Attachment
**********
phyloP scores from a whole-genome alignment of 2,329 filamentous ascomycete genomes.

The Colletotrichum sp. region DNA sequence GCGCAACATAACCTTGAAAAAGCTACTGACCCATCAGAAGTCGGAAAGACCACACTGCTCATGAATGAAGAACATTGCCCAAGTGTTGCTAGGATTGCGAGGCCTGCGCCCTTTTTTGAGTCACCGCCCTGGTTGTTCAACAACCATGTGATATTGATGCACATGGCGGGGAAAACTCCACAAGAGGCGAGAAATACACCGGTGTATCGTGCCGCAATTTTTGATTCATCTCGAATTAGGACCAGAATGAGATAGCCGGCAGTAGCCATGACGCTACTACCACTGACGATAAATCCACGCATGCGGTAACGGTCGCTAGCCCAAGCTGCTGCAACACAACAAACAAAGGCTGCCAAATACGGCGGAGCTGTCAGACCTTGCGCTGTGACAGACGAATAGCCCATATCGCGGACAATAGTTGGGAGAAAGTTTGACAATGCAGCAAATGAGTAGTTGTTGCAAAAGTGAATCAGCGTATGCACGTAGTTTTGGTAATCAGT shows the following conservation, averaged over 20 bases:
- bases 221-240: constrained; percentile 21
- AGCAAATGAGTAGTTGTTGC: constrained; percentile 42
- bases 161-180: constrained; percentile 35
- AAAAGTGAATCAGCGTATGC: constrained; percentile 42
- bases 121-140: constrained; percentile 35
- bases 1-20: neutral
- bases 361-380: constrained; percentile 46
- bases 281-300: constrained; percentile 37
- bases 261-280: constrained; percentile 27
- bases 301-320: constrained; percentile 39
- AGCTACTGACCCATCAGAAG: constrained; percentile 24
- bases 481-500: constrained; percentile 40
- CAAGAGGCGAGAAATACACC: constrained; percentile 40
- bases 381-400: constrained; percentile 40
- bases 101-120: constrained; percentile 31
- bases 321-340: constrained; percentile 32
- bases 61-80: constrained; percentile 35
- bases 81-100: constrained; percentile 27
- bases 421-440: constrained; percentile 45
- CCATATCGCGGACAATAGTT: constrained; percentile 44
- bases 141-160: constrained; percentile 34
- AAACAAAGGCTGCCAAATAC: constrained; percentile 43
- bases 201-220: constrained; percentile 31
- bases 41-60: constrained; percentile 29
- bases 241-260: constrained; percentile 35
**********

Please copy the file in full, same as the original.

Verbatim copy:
phyloP scores from a whole-genome alignment of 2,329 filamentous ascomycete genomes.

The Colletotrichum sp. region DNA sequence GCGCAACATAACCTTGAAAAAGCTACTGACCCATCAGAAGTCGGAAAGACCACACTGCTCATGAATGAAGAACATTGCCCAAGTGTTGCTAGGATTGCGAGGCCTGCGCCCTTTTTTGAGTCACCGCCCTGGTTGTTCAACAACCATGTGATATTGATGCACATGGCGGGGAAAACTCCACAAGAGGCGAGAAATACACCGGTGTATCGTGCCGCAATTTTTGATTCATCTCGAATTAGGACCAGAATGAGATAGCCGGCAGTAGCCATGACGCTACTACCACTGACGATAAATCCACGCATGCGGTAACGGTCGCTAGCCCAAGCTGCTGCAACACAACAAACAAAGGCTGCCAAATACGGCGGAGCTGTCAGACCTTGCGCTGTGACAGACGAATAGCCCATATCGCGGACAATAGTTGGGAGAAAGTTTGACAATGCAGCAAATGAGTAGTTGTTGCAAAAGTGAATCAGCGTATGCACGTAGTTTTGGTAATCAGT shows the following conservation, averaged over 20 bases:
- bases 221-240: constrained; percentile 21
- AGCAAATGAGTAGTTGTTGC: constrained; percentile 42
- bases 161-180: constrained; percentile 35
- AAAAGTGAATCAGCGTATGC: constrained; percentile 42
- bases 121-140: constrained; percentile 35
- bases 1-20: neutral
- bases 361-380: constrained; percentile 46
- bases 281-300: constrained; percentile 37
- bases 261-280: constrained; percentile 27
- bases 301-320: constrained; percentile 39
- AGCTACTGACCCATCAGAAG: constrained; percentile 24
- bases 481-500: constrained; percentile 40
- CAAGAGGCGAGAAATACACC: constrained; percentile 40
- bases 381-400: constrained; percentile 40
- bases 101-120: constrained; percentile 31
- bases 321-340: constrained; percentile 32
- bases 61-80: constrained; percentile 35
- bases 81-100: constrained; percentile 27
- bases 421-440: constrained; percentile 45
- CCATATCGCGGACAATAGTT: constrained; percentile 44
- bases 141-160: constrained; percentile 34
- AAACAAAGGCTGCCAAATAC: constrained; percentile 43
- bases 201-220: constrained; percentile 31
- bases 41-60: constrained; percentile 29
- bases 241-260: constrained; percentile 35